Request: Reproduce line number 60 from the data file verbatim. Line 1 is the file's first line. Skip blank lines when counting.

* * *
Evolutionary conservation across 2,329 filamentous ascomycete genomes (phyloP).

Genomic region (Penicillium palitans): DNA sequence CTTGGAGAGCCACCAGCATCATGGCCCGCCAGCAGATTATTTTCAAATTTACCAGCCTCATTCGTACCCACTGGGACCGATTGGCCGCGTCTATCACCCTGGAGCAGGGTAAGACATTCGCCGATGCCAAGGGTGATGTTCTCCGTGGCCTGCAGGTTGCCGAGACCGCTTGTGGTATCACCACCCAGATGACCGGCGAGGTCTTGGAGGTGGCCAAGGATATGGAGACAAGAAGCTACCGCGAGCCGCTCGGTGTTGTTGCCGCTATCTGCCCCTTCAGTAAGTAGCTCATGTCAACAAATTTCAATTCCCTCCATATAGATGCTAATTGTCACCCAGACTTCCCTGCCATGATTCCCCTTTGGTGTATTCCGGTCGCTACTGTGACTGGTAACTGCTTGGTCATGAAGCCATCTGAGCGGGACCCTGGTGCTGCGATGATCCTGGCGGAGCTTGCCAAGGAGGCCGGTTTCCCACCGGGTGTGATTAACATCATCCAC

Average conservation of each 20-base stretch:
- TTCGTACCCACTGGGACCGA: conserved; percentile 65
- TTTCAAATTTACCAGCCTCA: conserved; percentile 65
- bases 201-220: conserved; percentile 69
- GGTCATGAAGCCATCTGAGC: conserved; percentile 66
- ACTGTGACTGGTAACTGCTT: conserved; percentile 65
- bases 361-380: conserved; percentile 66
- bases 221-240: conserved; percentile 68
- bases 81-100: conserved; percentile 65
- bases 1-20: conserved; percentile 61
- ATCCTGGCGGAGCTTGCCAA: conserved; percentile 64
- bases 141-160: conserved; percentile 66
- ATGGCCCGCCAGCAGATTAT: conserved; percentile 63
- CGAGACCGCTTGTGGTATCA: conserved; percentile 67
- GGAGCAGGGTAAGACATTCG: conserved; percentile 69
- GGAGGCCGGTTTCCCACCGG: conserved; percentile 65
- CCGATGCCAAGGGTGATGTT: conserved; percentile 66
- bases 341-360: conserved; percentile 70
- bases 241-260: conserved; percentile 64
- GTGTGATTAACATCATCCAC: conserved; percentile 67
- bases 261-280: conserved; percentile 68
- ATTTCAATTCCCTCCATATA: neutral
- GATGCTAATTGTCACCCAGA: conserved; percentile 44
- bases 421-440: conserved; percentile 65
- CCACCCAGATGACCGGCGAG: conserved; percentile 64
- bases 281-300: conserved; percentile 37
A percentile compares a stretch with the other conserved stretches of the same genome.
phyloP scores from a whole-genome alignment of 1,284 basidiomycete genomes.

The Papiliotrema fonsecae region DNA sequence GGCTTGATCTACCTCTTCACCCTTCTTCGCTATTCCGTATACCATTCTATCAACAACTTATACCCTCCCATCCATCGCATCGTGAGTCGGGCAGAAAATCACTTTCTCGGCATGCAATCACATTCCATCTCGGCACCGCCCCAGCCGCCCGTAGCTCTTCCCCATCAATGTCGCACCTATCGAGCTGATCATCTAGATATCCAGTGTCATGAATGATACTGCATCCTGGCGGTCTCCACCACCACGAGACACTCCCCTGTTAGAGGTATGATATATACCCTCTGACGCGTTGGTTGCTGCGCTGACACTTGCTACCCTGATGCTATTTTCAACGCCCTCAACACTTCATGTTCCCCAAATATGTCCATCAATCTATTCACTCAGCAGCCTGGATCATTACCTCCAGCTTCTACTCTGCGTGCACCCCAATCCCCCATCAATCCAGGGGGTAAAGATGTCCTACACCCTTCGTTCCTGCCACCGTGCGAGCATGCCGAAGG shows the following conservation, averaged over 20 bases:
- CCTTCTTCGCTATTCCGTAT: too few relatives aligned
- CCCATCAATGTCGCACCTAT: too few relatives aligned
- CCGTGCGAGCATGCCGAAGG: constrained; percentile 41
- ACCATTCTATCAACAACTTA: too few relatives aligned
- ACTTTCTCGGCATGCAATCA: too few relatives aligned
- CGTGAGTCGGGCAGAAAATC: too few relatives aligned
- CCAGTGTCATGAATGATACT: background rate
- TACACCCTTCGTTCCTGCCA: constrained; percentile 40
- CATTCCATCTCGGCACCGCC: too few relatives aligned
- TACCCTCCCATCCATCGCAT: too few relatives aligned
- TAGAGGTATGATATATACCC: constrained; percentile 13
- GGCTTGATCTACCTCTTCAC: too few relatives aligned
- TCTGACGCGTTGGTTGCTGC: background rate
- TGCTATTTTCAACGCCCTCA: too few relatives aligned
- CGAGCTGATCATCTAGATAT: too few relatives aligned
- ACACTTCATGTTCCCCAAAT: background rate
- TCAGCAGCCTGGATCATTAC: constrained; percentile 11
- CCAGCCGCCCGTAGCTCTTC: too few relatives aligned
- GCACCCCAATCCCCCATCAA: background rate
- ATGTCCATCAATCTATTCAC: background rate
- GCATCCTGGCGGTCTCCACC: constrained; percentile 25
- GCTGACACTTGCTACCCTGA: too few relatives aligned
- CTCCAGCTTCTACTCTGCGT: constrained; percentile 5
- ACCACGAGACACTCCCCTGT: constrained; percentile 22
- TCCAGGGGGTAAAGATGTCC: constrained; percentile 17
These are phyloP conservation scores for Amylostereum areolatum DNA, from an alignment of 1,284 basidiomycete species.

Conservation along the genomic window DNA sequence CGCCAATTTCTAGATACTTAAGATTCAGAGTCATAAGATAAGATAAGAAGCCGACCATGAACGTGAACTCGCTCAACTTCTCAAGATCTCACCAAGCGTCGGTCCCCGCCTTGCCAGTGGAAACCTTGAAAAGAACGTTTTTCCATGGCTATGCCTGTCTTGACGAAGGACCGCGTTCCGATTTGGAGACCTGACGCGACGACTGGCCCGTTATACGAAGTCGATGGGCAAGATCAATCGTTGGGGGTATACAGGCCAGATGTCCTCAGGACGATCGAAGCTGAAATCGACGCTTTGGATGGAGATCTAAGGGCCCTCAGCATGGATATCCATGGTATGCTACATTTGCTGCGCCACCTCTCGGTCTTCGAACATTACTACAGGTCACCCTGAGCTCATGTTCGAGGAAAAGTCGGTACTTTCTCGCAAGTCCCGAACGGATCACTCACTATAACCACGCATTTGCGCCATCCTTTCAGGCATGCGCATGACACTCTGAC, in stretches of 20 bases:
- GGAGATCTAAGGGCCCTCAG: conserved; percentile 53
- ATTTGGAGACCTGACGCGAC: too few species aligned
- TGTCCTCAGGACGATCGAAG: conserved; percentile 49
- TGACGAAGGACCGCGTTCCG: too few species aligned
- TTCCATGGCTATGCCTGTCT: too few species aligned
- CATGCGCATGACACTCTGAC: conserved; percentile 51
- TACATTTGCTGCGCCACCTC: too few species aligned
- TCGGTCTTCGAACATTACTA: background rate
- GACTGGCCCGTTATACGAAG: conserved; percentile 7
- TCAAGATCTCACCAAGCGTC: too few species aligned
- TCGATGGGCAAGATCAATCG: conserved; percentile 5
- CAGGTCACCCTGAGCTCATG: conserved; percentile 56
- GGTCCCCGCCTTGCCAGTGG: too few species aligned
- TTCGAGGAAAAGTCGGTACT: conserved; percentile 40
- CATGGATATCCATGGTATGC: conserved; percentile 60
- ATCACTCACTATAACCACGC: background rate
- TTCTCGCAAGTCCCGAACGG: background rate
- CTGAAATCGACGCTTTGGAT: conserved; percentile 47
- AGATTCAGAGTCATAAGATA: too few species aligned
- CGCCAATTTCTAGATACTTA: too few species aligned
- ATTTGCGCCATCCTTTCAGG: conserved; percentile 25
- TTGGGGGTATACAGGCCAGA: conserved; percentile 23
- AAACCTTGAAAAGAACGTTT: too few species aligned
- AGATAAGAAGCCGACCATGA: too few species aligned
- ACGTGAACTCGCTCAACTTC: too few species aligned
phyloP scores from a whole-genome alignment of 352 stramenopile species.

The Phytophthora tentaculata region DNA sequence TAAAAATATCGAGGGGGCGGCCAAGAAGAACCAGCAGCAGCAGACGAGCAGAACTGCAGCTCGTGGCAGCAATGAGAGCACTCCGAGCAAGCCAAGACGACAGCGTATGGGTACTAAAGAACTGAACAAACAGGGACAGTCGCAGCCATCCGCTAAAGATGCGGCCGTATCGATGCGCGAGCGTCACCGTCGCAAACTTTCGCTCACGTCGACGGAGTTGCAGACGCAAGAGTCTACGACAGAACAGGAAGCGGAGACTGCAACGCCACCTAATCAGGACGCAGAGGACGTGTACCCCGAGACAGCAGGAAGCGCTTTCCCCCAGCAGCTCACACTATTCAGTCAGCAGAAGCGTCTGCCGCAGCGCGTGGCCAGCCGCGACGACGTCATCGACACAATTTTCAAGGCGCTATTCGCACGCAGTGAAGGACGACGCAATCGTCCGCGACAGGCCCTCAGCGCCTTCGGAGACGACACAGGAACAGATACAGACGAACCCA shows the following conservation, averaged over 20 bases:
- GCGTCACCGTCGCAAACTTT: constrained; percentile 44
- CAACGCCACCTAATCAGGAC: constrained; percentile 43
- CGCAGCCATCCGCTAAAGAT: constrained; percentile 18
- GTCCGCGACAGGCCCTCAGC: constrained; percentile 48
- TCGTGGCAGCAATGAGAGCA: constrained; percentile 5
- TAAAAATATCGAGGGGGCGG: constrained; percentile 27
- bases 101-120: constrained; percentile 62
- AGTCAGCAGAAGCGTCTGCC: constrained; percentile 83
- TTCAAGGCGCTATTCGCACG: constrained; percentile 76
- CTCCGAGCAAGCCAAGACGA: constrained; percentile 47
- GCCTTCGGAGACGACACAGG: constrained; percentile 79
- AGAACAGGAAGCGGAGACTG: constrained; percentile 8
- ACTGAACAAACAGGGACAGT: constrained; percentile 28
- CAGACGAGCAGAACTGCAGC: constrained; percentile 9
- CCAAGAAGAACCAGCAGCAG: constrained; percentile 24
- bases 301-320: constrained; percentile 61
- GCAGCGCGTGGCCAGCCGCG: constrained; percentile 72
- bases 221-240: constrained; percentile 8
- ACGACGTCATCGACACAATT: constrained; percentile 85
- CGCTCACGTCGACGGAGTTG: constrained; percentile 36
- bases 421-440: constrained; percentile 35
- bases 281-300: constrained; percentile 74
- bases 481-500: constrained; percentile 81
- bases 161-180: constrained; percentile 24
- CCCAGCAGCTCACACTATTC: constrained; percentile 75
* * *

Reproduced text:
- ATTTGGAGACCTGACGCGAC: too few species aligned